Bloomsbury Academic (2022) p/b 188pp £15.29 (ISBN 9781350322530)

In 2021, reports of anti-Jewish hate incidents in the West were the highest since data was first assembled after the Second World War. In Britain both Jeremy Corbyn’s Labour Party and the National Union of Students were accused of legitimizing attacks on Jews, irrespective of the degree of religious belief or cultural and political preferences. Antisemites typecast any Jew as a ‘Zio’ and used both words as terms of vilification and abuse. David Baddiel’s recently published book Jews Don’t Matter and Sir Keir Starmer’s determination to root out racism from his Party are pushing back against this bigotry. G.’s book What is a Jewish Classicist? offers a historian’s perspective on the same issue.

When G. took up his fellowship in Cambridge 50 years ago, a senior don enquired: ‘Goldhill. That’s a Jewish name … Where did you learn English?’ The insult festered in G.’s memory; at his school in north London, it was accepted that Jewish boys would be absent on the High Holydays.  Recently—a point not noted in his book, but reported widely in the media—G. and his wife have hosted a Syrian Muslim refugee at their home, a mark of their generosity and cultural openness.

What is a Jewish Classicist? consists of three essays. The first, in six parts, considers how classical academics talk about themselves and how their Jewishness affects their perceptions. The second, giving the book its title, takes a socio-anthropological approach and examines Jewish responses to historical prejudices in academia. The third discusses the practice of literary translation and its impact on society. G. has summarized his arguments in an article in The Lehrhaus, which is accessible on the internet:

In the essays, G. tries to put hurt aside. He uses the Hebrew term ‘Shoah’ rather than ‘the Holocaust’. He is happier describing the responses of others rather than self-serving stories about his own experiences.  The Harvard philosopher Stanley Cavell (1926-2018), he notes, was originally called Goldstein, but changed his surname during the war, to avoid announcing his Jewishness. G.’s object is to write about ‘the personal voice of scholarship, without a personal biography’.  While he professes anger at the viciousness of the anti-Jewish texts of antiquity and their continuing impact on Christian worship, he is embarrassed to give a personal response as a Jew. Instead, he interviewed some forty people from ten countries and read obituaries, diaries and histories.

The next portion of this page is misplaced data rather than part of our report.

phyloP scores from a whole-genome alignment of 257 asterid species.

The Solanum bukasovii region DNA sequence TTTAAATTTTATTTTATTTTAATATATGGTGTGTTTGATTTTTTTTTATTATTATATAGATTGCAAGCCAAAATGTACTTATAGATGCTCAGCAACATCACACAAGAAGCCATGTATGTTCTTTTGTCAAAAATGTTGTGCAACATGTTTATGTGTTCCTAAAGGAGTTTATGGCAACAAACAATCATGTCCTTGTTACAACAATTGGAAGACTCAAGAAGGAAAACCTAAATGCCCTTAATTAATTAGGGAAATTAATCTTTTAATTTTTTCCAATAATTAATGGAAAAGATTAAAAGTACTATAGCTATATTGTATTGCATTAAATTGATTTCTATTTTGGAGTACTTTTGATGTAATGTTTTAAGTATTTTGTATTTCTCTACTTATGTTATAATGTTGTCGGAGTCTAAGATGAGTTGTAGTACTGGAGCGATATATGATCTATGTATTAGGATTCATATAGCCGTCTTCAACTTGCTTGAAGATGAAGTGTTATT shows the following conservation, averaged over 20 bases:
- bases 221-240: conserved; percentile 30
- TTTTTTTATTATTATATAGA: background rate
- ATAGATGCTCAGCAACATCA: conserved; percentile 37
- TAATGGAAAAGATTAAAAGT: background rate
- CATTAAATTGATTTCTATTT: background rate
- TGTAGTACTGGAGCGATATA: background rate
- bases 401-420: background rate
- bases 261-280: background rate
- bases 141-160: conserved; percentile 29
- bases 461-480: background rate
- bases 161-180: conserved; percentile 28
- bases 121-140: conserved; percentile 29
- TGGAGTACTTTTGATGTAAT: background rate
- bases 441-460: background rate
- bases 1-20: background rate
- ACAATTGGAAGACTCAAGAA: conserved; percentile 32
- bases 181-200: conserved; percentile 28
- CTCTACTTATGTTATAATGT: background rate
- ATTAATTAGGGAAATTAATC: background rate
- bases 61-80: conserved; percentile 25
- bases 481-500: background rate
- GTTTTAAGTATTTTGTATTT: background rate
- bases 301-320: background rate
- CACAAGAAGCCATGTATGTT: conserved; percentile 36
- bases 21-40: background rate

G.’s perspective is firmly that of an ancient historian.  He describes John Chrysostom’s hate-filled 4th-century sermons.  He complains that the Jewish Septuagint, the letters of St Paul and the works of Philo and Josephus, handed down to us in Greek, have not been given equal footing with other Greek literary works of antiquity. Choices of these last two as research topics for an academic career have, he argues, been ‘historically proven to be gestures of self-marginalization’.

G. records that many Jewish classical scholars, including Eduard Fraenkel and Moses Finley, did not engage publicly with their Jewishness.  Finley kept the name Moses, but his family surname was originally Finkelstein. Sir Geoffrey Elton, a regius professor at Cambridge, arrived in England in 1939 as Gottfried Ehrenburg. Arnaldo Momigliano joined the Fascist Party in Italy but had to escape from Nazi Europe; as a professor at UCL, he re-engaged with Judaism.

G. draws on named socio-anthropological sources to shed light on the ‘positionality’ and ‘situatedness’ of the Jewish classicist.  Widely read himself, he assumes that his readers are familiar with such commentators and their writings. A dictionary may be required to elucidate words like cathexis, deixis, proxemics and imbrications. A helpful editor could have contributed to greater clarity of expression.  In describing some ‘salient vectors’, G. writes (or is misprinted as having written): ‘It is by now a familiar story that in the nineteenth century, from romantic Philhellenism through the role of classics in education and classicism in the arts, to the politics of imperialism, how modern Europe placed itself in a genealogy with the past of antiquity formed a crucial nexus of self-definition.’

G. identifies an ‘educational culture war’ arising from the tensions between reproducing social norms and changing social understanding. Classical studies, in England in particular, have in his view been narrow and elitist.  Traditionally, clever boys in the English private school system were directed to Classics, where the epitome of achievement was to translate English (and even French) poetry into Latin and Greek verses. From this grounding a privileged class emerged, and the culture of Empire and government was formed. When privilege engendered feelings of permanent entitlement, social damage was unavoidable.

What is a Jewish Classicist? is a book for the specialist reader. It deals with a wide range of complex but inter-related topics, and it demands full engagement.  It repays reading because of its illumination of Jewish responses to prejudice and challenge.

Stuart Lyons